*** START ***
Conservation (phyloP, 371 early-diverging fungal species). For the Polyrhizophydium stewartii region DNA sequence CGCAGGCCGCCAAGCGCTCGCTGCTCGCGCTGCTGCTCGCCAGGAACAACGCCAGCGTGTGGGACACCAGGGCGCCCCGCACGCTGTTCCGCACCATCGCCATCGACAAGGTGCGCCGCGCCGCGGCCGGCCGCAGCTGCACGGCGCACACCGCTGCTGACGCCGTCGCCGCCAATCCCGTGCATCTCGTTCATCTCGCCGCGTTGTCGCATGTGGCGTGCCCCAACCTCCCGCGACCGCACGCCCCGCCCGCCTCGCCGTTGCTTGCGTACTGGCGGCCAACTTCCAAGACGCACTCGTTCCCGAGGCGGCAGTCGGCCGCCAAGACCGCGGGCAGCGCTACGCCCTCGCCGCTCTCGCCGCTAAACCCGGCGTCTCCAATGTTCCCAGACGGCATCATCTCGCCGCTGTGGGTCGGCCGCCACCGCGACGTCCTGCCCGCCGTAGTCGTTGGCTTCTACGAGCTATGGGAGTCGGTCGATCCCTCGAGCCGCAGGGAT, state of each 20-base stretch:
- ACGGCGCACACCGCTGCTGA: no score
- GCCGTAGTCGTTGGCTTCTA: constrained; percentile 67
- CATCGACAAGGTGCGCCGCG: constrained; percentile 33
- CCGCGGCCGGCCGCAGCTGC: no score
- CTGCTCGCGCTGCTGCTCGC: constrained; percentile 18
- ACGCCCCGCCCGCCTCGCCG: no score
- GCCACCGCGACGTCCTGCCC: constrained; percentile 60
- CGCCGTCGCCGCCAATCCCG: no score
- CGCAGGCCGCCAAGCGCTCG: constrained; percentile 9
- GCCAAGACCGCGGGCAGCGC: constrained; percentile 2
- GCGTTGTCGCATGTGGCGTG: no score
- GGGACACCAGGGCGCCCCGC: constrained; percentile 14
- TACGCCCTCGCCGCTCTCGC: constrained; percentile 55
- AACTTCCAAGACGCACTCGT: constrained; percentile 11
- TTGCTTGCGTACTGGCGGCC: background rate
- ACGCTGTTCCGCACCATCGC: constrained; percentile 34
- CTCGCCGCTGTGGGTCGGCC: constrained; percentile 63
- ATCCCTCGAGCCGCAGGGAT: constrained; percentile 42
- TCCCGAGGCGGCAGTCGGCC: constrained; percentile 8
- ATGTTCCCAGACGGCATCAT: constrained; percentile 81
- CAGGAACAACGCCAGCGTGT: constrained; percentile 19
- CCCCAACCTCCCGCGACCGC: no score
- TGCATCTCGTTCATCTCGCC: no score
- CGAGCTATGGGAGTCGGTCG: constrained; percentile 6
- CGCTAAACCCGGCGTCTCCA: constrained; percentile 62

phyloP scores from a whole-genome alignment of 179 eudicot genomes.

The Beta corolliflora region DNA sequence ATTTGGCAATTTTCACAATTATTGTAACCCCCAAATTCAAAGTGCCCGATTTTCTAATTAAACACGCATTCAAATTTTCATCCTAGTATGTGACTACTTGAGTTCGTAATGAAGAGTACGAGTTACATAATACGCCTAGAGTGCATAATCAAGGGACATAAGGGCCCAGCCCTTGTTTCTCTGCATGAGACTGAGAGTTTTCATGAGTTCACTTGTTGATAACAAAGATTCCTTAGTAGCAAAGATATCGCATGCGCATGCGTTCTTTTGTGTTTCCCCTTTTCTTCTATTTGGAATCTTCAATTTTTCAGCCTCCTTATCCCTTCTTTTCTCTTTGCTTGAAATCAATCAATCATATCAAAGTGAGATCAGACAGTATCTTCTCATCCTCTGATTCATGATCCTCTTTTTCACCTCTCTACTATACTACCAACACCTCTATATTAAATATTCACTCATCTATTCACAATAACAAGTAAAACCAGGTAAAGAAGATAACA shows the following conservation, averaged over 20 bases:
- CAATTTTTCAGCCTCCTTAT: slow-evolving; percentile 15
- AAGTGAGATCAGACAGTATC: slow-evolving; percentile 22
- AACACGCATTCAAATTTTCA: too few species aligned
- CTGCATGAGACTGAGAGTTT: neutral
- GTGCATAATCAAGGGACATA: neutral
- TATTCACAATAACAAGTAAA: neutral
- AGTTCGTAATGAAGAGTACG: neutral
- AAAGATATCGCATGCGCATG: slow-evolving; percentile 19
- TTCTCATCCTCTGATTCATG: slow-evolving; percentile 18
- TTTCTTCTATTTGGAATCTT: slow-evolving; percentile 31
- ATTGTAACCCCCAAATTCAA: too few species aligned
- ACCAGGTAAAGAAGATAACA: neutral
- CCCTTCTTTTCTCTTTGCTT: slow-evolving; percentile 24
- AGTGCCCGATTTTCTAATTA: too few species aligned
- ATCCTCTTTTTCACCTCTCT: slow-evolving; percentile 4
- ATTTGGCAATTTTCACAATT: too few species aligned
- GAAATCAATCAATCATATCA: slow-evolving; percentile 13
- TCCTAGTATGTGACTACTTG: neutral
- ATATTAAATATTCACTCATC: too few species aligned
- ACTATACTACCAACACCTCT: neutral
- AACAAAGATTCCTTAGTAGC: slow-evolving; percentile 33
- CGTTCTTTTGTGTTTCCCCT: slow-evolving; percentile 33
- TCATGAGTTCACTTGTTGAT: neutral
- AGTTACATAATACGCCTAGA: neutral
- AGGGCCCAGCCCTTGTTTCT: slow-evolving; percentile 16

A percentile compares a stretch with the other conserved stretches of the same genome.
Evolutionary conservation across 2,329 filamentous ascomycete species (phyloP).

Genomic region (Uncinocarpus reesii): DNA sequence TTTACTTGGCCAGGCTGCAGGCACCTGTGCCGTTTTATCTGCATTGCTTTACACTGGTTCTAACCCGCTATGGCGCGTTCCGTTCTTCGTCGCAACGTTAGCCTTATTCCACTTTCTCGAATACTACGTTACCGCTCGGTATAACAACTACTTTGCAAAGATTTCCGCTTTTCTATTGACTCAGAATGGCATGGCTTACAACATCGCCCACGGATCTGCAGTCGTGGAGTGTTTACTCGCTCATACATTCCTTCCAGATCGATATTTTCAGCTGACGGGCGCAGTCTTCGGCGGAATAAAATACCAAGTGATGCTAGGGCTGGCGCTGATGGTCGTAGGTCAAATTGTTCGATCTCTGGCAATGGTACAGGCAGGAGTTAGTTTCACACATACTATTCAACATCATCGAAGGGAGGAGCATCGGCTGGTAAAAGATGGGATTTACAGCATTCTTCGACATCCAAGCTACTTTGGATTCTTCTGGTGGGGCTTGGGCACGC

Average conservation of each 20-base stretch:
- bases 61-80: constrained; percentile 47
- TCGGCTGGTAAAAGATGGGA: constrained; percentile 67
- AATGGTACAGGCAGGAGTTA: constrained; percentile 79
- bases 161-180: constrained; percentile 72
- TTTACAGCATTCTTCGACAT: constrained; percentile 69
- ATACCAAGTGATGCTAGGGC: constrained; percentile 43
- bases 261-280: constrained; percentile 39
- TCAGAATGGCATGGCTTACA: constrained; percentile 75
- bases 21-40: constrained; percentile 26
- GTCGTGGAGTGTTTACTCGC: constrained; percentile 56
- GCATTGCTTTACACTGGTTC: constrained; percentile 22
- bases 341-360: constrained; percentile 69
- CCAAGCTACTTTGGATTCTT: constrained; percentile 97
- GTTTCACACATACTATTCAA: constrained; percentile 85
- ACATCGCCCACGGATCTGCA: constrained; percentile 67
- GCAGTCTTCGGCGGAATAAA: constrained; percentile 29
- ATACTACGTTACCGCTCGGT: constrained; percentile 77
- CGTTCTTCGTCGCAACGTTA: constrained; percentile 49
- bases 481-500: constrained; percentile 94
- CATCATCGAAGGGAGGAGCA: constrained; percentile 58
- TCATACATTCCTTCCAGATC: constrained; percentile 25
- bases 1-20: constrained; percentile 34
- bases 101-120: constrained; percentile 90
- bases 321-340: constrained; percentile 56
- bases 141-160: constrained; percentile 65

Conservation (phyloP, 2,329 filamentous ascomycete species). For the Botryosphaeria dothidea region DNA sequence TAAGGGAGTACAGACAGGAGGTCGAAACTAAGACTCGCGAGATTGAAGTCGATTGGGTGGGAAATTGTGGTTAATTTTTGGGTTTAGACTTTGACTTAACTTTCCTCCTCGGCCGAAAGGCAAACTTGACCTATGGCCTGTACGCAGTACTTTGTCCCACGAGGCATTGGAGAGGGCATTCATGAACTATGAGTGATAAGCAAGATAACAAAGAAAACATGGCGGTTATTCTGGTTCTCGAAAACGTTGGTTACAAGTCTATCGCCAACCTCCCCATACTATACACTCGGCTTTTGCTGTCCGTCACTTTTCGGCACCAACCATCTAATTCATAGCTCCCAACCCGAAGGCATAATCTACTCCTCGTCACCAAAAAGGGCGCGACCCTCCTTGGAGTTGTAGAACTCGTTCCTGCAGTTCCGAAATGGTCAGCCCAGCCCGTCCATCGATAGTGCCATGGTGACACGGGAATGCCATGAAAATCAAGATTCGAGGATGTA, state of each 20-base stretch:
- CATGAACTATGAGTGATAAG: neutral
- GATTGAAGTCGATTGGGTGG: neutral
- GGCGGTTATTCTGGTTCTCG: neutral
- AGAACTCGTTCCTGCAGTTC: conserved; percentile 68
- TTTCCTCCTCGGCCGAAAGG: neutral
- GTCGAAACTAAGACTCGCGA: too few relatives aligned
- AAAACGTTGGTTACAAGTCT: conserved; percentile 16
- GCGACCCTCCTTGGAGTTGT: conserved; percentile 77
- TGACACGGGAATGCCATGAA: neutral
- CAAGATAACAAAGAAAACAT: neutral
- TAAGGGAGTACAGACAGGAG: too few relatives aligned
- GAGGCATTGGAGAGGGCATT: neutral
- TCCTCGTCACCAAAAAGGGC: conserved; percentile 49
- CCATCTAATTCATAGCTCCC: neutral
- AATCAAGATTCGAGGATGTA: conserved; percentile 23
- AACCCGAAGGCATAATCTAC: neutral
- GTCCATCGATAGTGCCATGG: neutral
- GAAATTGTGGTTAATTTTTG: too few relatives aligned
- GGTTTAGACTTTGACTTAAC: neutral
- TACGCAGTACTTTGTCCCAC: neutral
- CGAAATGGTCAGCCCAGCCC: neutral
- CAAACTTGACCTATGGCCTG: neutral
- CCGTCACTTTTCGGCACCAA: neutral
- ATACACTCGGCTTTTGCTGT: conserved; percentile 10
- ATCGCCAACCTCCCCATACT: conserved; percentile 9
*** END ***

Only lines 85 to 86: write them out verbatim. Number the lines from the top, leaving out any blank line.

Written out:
- GATTGAAGTCGATTGGGTGG: neutral
- GGCGGTTATTCTGGTTCTCG: neutral